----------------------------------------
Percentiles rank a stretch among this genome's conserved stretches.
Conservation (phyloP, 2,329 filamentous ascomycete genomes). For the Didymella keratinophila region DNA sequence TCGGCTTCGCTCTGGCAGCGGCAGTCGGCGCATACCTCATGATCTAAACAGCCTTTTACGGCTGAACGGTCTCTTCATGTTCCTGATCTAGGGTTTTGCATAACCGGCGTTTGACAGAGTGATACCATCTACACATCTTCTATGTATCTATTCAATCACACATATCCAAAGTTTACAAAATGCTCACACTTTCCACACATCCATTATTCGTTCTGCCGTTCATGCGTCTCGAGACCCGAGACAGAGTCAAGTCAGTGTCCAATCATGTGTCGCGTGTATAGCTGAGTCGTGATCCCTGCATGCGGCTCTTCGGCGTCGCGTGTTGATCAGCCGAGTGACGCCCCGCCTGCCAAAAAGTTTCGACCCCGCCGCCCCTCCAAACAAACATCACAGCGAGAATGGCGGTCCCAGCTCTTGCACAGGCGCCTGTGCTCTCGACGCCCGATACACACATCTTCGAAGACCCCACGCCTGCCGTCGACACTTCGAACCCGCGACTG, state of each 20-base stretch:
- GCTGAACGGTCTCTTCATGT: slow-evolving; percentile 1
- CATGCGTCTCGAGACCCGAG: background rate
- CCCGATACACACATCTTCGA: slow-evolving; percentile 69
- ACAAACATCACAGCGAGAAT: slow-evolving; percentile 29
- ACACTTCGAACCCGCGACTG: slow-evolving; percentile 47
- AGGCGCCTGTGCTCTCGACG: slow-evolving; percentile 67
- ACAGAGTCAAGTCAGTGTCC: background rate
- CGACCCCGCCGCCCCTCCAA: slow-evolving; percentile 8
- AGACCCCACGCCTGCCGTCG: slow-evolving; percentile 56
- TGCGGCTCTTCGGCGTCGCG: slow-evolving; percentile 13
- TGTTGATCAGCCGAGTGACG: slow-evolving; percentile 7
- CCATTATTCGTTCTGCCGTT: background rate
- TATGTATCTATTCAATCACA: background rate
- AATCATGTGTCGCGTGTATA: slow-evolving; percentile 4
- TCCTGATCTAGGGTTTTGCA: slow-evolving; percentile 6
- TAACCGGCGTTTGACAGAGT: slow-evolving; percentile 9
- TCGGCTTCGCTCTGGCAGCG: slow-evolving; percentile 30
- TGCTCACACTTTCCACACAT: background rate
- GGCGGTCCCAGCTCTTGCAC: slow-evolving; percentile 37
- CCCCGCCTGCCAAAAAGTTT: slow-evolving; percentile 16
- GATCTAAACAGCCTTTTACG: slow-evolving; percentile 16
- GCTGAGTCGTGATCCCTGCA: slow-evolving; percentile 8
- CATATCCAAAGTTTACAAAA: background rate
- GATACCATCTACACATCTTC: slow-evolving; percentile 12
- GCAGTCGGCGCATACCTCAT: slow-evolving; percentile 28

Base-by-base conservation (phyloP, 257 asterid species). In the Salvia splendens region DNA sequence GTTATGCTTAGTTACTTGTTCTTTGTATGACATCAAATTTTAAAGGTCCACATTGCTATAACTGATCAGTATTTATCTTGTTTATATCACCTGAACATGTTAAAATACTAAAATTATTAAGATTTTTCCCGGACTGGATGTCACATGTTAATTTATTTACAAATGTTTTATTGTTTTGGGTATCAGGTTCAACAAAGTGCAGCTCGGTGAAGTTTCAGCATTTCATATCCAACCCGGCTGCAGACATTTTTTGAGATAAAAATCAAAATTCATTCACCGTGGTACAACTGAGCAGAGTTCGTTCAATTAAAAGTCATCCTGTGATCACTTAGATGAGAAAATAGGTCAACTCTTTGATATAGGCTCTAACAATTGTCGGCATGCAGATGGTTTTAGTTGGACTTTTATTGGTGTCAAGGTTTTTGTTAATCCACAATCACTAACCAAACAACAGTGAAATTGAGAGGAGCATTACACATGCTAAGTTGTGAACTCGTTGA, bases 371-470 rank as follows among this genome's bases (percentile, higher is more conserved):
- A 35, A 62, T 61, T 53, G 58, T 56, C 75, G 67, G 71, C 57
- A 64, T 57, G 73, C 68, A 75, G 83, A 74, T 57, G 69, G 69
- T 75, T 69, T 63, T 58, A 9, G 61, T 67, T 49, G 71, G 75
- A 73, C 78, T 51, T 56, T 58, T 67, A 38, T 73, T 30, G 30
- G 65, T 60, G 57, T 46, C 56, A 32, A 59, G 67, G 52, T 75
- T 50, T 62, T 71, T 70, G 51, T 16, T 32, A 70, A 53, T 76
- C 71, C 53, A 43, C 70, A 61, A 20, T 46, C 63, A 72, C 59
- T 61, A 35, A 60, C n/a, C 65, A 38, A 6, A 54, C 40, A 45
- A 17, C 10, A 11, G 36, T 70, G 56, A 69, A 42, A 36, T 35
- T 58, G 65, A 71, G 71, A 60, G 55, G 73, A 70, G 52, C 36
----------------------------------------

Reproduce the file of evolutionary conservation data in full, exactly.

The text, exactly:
Percentiles rank a stretch among this genome's conserved stretches.
Conservation (phyloP, 2,329 filamentous ascomycete genomes). For the Didymella keratinophila region DNA sequence TCGGCTTCGCTCTGGCAGCGGCAGTCGGCGCATACCTCATGATCTAAACAGCCTTTTACGGCTGAACGGTCTCTTCATGTTCCTGATCTAGGGTTTTGCATAACCGGCGTTTGACAGAGTGATACCATCTACACATCTTCTATGTATCTATTCAATCACACATATCCAAAGTTTACAAAATGCTCACACTTTCCACACATCCATTATTCGTTCTGCCGTTCATGCGTCTCGAGACCCGAGACAGAGTCAAGTCAGTGTCCAATCATGTGTCGCGTGTATAGCTGAGTCGTGATCCCTGCATGCGGCTCTTCGGCGTCGCGTGTTGATCAGCCGAGTGACGCCCCGCCTGCCAAAAAGTTTCGACCCCGCCGCCCCTCCAAACAAACATCACAGCGAGAATGGCGGTCCCAGCTCTTGCACAGGCGCCTGTGCTCTCGACGCCCGATACACACATCTTCGAAGACCCCACGCCTGCCGTCGACACTTCGAACCCGCGACTG, state of each 20-base stretch:
- GCTGAACGGTCTCTTCATGT: slow-evolving; percentile 1
- CATGCGTCTCGAGACCCGAG: background rate
- CCCGATACACACATCTTCGA: slow-evolving; percentile 69
- ACAAACATCACAGCGAGAAT: slow-evolving; percentile 29
- ACACTTCGAACCCGCGACTG: slow-evolving; percentile 47
- AGGCGCCTGTGCTCTCGACG: slow-evolving; percentile 67
- ACAGAGTCAAGTCAGTGTCC: background rate
- CGACCCCGCCGCCCCTCCAA: slow-evolving; percentile 8
- AGACCCCACGCCTGCCGTCG: slow-evolving; percentile 56
- TGCGGCTCTTCGGCGTCGCG: slow-evolving; percentile 13
- TGTTGATCAGCCGAGTGACG: slow-evolving; percentile 7
- CCATTATTCGTTCTGCCGTT: background rate
- TATGTATCTATTCAATCACA: background rate
- AATCATGTGTCGCGTGTATA: slow-evolving; percentile 4
- TCCTGATCTAGGGTTTTGCA: slow-evolving; percentile 6
- TAACCGGCGTTTGACAGAGT: slow-evolving; percentile 9
- TCGGCTTCGCTCTGGCAGCG: slow-evolving; percentile 30
- TGCTCACACTTTCCACACAT: background rate
- GGCGGTCCCAGCTCTTGCAC: slow-evolving; percentile 37
- CCCCGCCTGCCAAAAAGTTT: slow-evolving; percentile 16
- GATCTAAACAGCCTTTTACG: slow-evolving; percentile 16
- GCTGAGTCGTGATCCCTGCA: slow-evolving; percentile 8
- CATATCCAAAGTTTACAAAA: background rate
- GATACCATCTACACATCTTC: slow-evolving; percentile 12
- GCAGTCGGCGCATACCTCAT: slow-evolving; percentile 28

Base-by-base conservation (phyloP, 257 asterid species). In the Salvia splendens region DNA sequence GTTATGCTTAGTTACTTGTTCTTTGTATGACATCAAATTTTAAAGGTCCACATTGCTATAACTGATCAGTATTTATCTTGTTTATATCACCTGAACATGTTAAAATACTAAAATTATTAAGATTTTTCCCGGACTGGATGTCACATGTTAATTTATTTACAAATGTTTTATTGTTTTGGGTATCAGGTTCAACAAAGTGCAGCTCGGTGAAGTTTCAGCATTTCATATCCAACCCGGCTGCAGACATTTTTTGAGATAAAAATCAAAATTCATTCACCGTGGTACAACTGAGCAGAGTTCGTTCAATTAAAAGTCATCCTGTGATCACTTAGATGAGAAAATAGGTCAACTCTTTGATATAGGCTCTAACAATTGTCGGCATGCAGATGGTTTTAGTTGGACTTTTATTGGTGTCAAGGTTTTTGTTAATCCACAATCACTAACCAAACAACAGTGAAATTGAGAGGAGCATTACACATGCTAAGTTGTGAACTCGTTGA, bases 371-470 rank as follows among this genome's bases (percentile, higher is more conserved):
- A 35, A 62, T 61, T 53, G 58, T 56, C 75, G 67, G 71, C 57
- A 64, T 57, G 73, C 68, A 75, G 83, A 74, T 57, G 69, G 69
- T 75, T 69, T 63, T 58, A 9, G 61, T 67, T 49, G 71, G 75
- A 73, C 78, T 51, T 56, T 58, T 67, A 38, T 73, T 30, G 30
- G 65, T 60, G 57, T 46, C 56, A 32, A 59, G 67, G 52, T 75
- T 50, T 62, T 71, T 70, G 51, T 16, T 32, A 70, A 53, T 76
- C 71, C 53, A 43, C 70, A 61, A 20, T 46, C 63, A 72, C 59
- T 61, A 35, A 60, C n/a, C 65, A 38, A 6, A 54, C 40, A 45
- A 17, C 10, A 11, G 36, T 70, G 56, A 69, A 42, A 36, T 35
- T 58, G 65, A 71, G 71, A 60, G 55, G 73, A 70, G 52, C 36